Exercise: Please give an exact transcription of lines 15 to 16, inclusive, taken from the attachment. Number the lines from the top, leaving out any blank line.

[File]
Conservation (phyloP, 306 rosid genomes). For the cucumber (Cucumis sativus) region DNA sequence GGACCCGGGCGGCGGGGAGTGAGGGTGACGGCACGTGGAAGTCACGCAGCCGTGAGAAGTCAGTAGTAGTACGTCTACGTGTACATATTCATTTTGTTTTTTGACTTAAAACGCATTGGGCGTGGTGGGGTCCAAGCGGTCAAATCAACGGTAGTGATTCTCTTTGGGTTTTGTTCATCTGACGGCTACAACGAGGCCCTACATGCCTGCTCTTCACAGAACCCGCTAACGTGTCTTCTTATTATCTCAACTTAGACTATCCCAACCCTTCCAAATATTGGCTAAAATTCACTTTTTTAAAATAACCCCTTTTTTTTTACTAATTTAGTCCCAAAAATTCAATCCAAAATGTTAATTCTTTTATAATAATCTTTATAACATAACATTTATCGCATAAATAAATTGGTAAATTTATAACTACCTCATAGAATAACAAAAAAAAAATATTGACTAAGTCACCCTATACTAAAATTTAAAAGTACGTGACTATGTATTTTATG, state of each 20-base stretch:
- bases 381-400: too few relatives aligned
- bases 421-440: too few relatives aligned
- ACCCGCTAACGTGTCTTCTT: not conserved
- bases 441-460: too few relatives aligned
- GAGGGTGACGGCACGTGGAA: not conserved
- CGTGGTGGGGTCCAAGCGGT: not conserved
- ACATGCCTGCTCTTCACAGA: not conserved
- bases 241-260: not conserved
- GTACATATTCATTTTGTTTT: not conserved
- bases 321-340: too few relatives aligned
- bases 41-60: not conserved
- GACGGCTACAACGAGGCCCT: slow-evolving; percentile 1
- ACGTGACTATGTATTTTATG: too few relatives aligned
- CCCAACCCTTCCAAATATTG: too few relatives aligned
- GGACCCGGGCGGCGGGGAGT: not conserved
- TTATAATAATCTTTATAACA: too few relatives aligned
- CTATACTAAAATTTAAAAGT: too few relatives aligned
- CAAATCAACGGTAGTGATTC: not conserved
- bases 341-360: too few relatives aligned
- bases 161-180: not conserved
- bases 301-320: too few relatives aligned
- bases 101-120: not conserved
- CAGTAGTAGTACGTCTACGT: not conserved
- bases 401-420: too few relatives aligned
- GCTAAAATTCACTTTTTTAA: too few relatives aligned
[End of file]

- CCCAACCCTTCCAAATATTG: too few relatives aligned
- GGACCCGGGCGGCGGGGAGT: not conserved